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These are stories Report on Business is following Wednesday, Aug. 14, 2013.

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National home prices rise
The sky is not falling. Neither are Canadian home prices.

In fact, residential real estate prices climbed 1.9 per cent in July from a year earlier, a slight pick-up from the pace registered in June by the Teranet-National Bank home price index.

On a monthly basis, prices rose 0.7 per cent from June.

While the 12-month gain rose marginally in July from a month earlier, when it was 1.8 per cent, senior economist Marc Pinsonneault of National Bank of Canada noted that the increases in both were the slowest since November of 2009.

Year over year, prices rose 6.7 per cent in Hamilton, 5.9 per cent in Calgary, 3.8 per cent in Quebec City, 3.5 per cent in Edmonton, 3.4 per cent in Toronto, 3.2 per cent in Winnipeg, 1.5 per cent in Halifax, 1.1 per cent in Montreal and 0.9 per cent in the Ottawa region.

Prices slipped for the 12 consecutive month in Vancouver, down 2 per cent, and fifth month in a row in Victoria, down 4 per cent.

The month-over-month reading tells a different story, though. By that measures, prices gained 2.6 per cent in Victoria, 1.8 per cent in Hamilton, 1.3 per cent in Toronto, 0.8 per cent in Edmonton, 0.5 per cent in Calgary, and 0.3 per cent in Vancouver, Quebec City and the Ottawa area.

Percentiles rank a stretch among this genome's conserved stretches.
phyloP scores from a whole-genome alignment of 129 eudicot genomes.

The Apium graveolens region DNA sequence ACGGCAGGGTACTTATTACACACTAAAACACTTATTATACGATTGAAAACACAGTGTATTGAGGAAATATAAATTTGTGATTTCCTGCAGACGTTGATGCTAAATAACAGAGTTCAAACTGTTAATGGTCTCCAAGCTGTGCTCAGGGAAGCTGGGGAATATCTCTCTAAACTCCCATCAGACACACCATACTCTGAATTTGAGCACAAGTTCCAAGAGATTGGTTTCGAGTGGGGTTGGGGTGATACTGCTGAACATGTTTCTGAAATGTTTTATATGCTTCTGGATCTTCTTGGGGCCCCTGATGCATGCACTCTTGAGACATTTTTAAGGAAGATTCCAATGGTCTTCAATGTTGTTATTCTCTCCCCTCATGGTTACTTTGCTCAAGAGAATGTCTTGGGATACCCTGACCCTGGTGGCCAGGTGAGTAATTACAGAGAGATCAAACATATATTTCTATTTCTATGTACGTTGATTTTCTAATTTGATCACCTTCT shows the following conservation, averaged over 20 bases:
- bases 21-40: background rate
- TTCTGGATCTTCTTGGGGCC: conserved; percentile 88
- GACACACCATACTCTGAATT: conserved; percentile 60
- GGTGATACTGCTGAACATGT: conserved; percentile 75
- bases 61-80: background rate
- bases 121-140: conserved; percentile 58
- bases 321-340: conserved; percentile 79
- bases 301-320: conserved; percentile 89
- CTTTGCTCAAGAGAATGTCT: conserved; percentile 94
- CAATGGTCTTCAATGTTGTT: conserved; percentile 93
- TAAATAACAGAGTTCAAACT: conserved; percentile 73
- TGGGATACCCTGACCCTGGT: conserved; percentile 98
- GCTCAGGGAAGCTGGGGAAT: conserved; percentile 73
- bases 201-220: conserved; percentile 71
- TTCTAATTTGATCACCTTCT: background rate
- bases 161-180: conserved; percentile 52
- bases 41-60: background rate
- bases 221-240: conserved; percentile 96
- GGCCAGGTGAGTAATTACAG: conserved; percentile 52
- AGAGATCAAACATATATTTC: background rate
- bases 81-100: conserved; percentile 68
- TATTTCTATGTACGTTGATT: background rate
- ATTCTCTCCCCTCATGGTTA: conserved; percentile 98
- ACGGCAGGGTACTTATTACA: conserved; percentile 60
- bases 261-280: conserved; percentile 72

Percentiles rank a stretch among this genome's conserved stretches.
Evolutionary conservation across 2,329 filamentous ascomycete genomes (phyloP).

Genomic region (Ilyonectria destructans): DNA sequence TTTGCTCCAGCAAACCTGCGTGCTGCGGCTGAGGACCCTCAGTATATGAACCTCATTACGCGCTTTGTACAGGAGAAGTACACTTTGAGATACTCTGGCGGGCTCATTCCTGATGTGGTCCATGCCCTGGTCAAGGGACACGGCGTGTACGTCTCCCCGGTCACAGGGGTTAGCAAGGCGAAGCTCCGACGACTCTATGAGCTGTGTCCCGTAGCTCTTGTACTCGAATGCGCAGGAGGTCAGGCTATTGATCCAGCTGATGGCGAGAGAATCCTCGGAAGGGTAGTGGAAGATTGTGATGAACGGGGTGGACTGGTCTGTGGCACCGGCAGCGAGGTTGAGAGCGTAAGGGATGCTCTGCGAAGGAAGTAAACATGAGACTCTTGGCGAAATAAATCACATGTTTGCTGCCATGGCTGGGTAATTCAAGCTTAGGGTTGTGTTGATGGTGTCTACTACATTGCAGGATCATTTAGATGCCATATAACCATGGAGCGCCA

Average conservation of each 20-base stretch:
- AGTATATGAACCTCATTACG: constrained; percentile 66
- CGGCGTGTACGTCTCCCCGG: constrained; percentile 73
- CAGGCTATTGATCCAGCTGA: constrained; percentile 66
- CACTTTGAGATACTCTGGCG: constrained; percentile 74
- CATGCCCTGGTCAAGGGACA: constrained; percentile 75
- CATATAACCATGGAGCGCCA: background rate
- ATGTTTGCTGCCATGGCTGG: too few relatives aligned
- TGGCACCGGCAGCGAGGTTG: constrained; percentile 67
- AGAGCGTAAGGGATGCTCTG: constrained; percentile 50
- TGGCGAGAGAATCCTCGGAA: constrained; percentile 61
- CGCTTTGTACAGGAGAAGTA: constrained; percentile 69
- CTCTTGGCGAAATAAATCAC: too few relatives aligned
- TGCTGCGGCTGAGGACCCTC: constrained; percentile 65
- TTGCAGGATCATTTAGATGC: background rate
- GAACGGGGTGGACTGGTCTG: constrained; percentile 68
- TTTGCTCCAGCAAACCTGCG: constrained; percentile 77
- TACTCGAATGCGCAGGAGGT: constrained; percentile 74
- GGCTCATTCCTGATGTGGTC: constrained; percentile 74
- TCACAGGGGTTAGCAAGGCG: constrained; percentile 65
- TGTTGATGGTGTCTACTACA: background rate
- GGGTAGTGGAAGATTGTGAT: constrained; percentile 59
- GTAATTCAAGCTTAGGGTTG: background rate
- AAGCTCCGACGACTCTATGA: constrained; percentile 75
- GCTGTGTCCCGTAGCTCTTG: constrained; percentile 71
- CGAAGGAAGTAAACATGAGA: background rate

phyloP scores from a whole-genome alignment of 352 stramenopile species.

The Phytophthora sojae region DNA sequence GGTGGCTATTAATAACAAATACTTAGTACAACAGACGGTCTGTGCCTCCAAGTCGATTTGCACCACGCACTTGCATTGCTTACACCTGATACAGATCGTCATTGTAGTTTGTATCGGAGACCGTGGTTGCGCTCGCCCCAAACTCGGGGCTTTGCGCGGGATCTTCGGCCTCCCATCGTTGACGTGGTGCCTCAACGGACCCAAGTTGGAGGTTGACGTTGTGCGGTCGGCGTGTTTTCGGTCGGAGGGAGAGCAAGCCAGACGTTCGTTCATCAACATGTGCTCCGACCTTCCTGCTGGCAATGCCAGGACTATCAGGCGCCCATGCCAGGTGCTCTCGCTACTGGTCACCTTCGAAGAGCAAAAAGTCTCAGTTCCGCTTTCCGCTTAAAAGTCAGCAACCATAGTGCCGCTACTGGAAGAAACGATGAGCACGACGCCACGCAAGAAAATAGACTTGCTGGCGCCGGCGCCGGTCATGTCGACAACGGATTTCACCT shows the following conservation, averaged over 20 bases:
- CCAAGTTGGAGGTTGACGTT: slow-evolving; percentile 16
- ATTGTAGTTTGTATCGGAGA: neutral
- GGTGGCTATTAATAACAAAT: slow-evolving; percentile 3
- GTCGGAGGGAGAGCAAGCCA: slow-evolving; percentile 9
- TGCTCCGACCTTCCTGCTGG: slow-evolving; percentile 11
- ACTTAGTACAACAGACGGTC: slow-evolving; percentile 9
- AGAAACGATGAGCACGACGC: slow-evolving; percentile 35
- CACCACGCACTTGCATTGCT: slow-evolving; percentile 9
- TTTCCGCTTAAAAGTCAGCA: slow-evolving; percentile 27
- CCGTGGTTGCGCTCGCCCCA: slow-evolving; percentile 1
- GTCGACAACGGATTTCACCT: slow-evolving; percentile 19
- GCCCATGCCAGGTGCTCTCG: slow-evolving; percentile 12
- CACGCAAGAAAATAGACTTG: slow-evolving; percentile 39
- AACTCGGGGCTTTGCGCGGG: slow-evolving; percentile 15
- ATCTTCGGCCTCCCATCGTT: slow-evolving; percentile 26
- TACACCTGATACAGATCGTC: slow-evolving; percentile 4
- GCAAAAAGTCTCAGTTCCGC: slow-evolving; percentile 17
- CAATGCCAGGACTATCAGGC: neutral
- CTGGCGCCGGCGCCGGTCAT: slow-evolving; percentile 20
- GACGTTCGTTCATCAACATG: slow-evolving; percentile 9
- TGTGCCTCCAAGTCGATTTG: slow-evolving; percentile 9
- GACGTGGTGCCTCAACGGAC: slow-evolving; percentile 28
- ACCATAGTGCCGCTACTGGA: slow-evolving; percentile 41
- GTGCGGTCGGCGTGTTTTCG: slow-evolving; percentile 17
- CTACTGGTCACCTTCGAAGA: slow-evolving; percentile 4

Prices were flat in Montreal, and slipped in Halifax and Winnipeg, by 0.6 per cent and 0.4 per cent, respectively.

"While it is true that existing home sales strengthened in July in the two largest metropolitan areas in Canada, namely [Toronto] and Vancouver, the recent rise in mortgage rates have, according to our calculations, decreased affordability to its lowest level since the beginning of the last recession," Mr. Pinsonneault said.

"We therefore expect sales to cool over the coming months, with monthly change in home prices remaining subdued. However, we expect year-over-year home price inflation to increase starting August due to base effects."

As The Globe and Mail's Tara Perkins reports, the Canadian market has proved to be remarkably resilient a year after the government tightened up mortgage rules.

Euro zone climbs out of recession
There's no question that the economic signals from Europe are improving, but some countries remain depressed.

As our European correspondent Eric Reguly reports today, fresh numbers show the 17-member euro zone emerged from recession with economic growth of 0.3 per cent in the second quarter of the year.

That was on the back of stronger performances by Germany and France, whose economies expanded by 0.7 per cent and 0.5 per cent, respectively.

But countries such as Greece, Spain and Italy are still hobbled, today's numbers illustrate.

Europe, of course, is also still struggling with elevated jobless levels and still-high government.

"Over all, the end of the euro zone recession and the strengthening of the U.S. recovery suggest that global growth will continue, albeit at a relatively modest pace by historical standards," said senior economist Andrew Kenningham of Capital Economics in London.

Apple at $500
Shares of Apple Inc. are hovering at around the $500 (U.S.) mark today, still basking in the glow of just two tweets from Carl Icahn.

The stock rose yesterday after the activist investor, who's new to Twitter but is clearly having fun, posted two tweets, but two key ones given that he's only ever done 12.

He disclosed that he holds a "large" stake in the tech giant, has spoken to Apple CEO Tim Cook and plans to speak to him again, and believes the company should fatten up its stock buyback.